Watch Me Take The Bar
Watch Me Take The Bar
This blog, originally started as a chronicle of my taking the bar, is now a look into the mind of an attorney in solo practice in Port Clinton, Ohio.
Saturday, July 30, 2005

And Now, Some Friendly Advice For Proto Attorneys

For the past ten years, I've worked during the summers for my local prosecutor's office. (Yes, I started when I was in tenth grade as a volunteer because I couldn't be paid yet, okay?) The experience has been invaluable, because I've learned so much about the law they just don't teach you in law school.

This was brought home to me when I'd been there a few years and a newly-minted lawyer was working on something, and didn't understand what a judgment entry was. So, I (who was by that point about a senior in high school) explained it to him.

Please remember, there are all sorts of pratfalls and nooks and crannies to the law that they never got near in law school. If you are going to practice in several different courts, which most of you will, they will all have different ways of doing things.

But this judgment entry lesson came back to me today when I was reading the case of Long vs. Long out of the Sixth District Court of Appeals for Ohio. (Yes, I realize it's sickening I'm sitting here reading decisions less than forty-eight hours after the barzam, but this stuff interests me, what can I do?) It's a good reprise of the judgment entry lesson, as well as a lesson that YOU NEED TO GET JUDGES TO SIGN ANYTHING YOU WANT TO HAVE ENFORCEABLE MEANING.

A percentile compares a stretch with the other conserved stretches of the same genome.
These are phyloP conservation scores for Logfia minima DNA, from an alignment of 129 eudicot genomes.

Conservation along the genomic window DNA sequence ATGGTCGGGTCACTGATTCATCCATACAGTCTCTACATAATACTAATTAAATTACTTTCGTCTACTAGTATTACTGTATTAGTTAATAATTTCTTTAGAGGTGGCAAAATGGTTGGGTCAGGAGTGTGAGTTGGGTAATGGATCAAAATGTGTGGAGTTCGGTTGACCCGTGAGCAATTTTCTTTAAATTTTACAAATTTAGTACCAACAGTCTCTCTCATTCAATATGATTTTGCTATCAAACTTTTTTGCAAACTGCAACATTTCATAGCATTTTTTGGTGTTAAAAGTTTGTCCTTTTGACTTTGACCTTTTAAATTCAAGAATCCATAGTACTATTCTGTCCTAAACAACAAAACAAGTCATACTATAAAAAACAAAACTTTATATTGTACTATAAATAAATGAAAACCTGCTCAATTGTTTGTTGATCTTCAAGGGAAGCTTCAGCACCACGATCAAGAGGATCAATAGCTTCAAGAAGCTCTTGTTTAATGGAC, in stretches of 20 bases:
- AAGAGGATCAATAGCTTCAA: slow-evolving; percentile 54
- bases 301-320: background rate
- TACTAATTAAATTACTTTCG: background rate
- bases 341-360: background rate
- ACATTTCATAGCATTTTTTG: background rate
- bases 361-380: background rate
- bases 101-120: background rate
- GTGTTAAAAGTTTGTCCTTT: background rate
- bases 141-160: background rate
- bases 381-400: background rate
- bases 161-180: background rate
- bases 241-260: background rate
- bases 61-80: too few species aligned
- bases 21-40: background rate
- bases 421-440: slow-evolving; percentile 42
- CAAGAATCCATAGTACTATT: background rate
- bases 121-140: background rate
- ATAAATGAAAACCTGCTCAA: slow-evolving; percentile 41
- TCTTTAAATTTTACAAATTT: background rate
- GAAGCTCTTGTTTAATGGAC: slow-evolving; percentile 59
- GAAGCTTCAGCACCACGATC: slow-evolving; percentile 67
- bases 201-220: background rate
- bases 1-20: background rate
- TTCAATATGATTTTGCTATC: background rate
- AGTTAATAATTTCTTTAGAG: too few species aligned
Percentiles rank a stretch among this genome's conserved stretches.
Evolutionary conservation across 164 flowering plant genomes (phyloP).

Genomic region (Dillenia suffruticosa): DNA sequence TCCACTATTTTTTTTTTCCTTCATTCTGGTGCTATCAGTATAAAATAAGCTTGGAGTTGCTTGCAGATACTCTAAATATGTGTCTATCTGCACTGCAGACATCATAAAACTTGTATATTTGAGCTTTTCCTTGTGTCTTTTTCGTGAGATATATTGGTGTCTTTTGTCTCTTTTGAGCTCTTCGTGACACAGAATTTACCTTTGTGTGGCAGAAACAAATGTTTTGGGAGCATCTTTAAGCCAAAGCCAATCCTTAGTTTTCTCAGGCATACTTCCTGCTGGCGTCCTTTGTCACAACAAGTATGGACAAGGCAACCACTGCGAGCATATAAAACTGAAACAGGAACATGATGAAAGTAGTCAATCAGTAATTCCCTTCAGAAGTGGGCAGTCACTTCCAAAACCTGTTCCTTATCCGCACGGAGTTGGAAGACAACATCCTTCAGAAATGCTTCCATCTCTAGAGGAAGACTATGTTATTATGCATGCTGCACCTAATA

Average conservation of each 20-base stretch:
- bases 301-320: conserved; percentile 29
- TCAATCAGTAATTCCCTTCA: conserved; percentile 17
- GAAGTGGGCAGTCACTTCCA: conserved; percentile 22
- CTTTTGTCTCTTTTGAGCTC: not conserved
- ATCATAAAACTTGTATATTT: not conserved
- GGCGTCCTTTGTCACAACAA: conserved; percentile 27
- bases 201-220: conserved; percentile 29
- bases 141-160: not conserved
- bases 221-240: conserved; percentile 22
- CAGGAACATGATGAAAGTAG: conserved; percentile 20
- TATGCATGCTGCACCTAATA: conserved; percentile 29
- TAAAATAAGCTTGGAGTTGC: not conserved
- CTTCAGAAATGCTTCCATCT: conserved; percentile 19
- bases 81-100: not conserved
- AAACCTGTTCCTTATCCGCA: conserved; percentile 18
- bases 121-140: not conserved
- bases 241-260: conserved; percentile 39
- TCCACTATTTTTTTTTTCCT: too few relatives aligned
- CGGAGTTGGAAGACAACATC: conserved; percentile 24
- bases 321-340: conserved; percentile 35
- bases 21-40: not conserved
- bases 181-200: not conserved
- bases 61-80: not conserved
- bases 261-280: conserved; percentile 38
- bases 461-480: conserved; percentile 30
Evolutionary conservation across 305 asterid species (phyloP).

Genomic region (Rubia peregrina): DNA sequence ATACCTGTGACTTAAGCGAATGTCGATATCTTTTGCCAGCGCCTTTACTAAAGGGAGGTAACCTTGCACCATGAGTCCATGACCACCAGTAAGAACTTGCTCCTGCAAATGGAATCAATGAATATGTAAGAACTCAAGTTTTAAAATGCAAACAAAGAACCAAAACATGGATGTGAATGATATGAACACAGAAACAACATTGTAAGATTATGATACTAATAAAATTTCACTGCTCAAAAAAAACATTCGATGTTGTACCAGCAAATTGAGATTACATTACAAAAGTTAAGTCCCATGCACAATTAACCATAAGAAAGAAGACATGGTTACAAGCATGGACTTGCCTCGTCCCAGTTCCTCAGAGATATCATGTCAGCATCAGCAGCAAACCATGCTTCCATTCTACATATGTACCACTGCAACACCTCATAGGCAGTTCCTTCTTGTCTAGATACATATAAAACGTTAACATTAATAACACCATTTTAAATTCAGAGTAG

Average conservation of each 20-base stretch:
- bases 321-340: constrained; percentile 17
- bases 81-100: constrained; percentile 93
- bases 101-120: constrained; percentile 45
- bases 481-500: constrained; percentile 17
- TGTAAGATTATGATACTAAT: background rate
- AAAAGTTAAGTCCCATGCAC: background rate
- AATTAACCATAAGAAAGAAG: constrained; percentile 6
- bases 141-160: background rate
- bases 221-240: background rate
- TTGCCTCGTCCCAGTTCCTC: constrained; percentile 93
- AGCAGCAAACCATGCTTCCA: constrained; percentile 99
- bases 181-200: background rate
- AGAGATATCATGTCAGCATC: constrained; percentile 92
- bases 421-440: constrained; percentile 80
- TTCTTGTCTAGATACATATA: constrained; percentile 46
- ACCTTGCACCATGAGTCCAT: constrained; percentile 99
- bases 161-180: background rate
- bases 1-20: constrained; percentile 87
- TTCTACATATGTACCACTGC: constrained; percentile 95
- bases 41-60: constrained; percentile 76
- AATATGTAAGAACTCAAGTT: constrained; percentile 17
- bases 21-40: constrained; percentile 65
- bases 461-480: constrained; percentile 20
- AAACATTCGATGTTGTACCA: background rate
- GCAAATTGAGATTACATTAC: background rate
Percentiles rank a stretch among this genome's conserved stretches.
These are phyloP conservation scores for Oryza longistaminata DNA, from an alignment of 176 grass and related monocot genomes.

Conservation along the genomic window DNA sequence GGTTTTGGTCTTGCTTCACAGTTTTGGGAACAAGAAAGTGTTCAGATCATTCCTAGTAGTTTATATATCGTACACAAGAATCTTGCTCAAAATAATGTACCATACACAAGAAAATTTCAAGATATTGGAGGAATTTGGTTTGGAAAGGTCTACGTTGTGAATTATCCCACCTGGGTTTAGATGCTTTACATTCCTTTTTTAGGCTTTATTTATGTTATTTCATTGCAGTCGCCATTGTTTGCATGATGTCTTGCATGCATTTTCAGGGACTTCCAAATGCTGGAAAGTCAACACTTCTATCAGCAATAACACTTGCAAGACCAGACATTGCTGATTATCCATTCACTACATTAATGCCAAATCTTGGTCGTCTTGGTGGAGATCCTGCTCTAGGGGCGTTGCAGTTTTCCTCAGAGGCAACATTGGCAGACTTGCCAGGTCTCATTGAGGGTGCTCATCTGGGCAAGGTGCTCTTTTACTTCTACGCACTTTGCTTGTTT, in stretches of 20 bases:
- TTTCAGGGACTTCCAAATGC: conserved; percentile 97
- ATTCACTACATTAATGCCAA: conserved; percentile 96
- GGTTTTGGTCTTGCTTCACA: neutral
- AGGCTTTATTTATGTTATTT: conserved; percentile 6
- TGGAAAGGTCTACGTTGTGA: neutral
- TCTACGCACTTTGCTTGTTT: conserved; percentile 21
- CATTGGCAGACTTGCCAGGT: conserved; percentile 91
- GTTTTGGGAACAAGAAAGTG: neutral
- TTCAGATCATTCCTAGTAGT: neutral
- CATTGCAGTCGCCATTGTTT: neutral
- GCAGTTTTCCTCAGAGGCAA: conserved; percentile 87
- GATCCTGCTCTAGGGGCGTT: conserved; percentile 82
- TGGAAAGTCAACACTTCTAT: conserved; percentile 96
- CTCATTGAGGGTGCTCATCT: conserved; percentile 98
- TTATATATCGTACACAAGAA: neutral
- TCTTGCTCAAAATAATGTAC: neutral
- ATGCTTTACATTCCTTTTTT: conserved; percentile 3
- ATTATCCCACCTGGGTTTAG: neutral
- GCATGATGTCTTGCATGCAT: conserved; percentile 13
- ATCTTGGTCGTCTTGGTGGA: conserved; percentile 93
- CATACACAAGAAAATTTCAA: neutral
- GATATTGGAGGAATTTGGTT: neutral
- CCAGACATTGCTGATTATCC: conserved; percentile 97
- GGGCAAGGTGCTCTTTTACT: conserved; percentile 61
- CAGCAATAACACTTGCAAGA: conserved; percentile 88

Let's start with a judgment entry. (And, by the way, I apologize to those of you who are familiar with these terms and I do NOT want to sound patronizing; on the other hand, if someone doesn't know this and waits six months, it could be embarrassing for them and their clients.)

Let's pretend I'm not a proto-lawyer (thanks for the term, GG) but rather just a civilian who's hired you as a lawyer. Now, the people across the street own a dog who barks every morning between 4:45 and 5:30 AM, waking me up. We have a hearing; there are opening statements, I am called to the stand and, with bags under my eyes, testify to what the Hound from Hell has done to my sleep patterns; and the judge is suitably impressed that, from the bench, he orders the neighbors to muzzle their dog, and if they don't, I'll have the right to remove the little mongrel's vocal cords. (Note to everyone, I'm not this vicious generally but you try being woken up every morning at 5 and see how pleasant YOU are to the beast.)

OK, so, you're happy because you just won your first case, and I'm happy because I'm finally going to get some sleep. On the way out of the courthouse, you're even happier when I tell you the next evening I'm going to a cocktail party and I will recommend you to all my friends. You deposit my check in the appropriate account, and I go home.